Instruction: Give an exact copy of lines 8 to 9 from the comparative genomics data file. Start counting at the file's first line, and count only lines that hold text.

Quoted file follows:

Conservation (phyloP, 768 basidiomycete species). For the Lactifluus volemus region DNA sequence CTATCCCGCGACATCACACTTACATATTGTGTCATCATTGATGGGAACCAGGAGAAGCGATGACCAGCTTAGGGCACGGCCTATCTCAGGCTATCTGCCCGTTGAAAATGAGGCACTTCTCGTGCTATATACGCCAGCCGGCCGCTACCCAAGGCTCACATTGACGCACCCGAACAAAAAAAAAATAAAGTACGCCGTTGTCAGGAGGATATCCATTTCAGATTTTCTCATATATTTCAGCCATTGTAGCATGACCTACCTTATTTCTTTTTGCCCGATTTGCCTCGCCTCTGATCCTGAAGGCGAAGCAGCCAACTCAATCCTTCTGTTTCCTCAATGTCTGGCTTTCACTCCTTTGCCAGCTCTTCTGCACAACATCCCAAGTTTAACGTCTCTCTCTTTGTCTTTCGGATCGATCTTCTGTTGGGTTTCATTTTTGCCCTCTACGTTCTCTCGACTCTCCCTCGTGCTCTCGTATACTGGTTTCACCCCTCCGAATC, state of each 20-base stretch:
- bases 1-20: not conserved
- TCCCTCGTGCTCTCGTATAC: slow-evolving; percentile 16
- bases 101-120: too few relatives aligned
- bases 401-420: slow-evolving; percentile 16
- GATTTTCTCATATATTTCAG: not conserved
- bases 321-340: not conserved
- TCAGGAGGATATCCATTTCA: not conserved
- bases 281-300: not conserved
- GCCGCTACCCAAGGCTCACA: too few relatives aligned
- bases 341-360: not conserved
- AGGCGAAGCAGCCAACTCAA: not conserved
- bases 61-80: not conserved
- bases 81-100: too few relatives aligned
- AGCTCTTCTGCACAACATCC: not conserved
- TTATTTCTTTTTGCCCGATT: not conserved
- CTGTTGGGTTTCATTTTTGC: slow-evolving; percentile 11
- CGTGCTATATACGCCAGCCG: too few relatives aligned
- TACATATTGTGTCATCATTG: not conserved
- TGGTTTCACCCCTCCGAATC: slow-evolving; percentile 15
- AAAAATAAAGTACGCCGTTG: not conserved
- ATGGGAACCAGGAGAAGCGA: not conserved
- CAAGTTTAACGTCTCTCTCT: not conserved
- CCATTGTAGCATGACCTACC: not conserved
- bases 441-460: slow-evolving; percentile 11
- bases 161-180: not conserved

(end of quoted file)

- TCAGGAGGATATCCATTTCA: not conserved
- bases 281-300: not conserved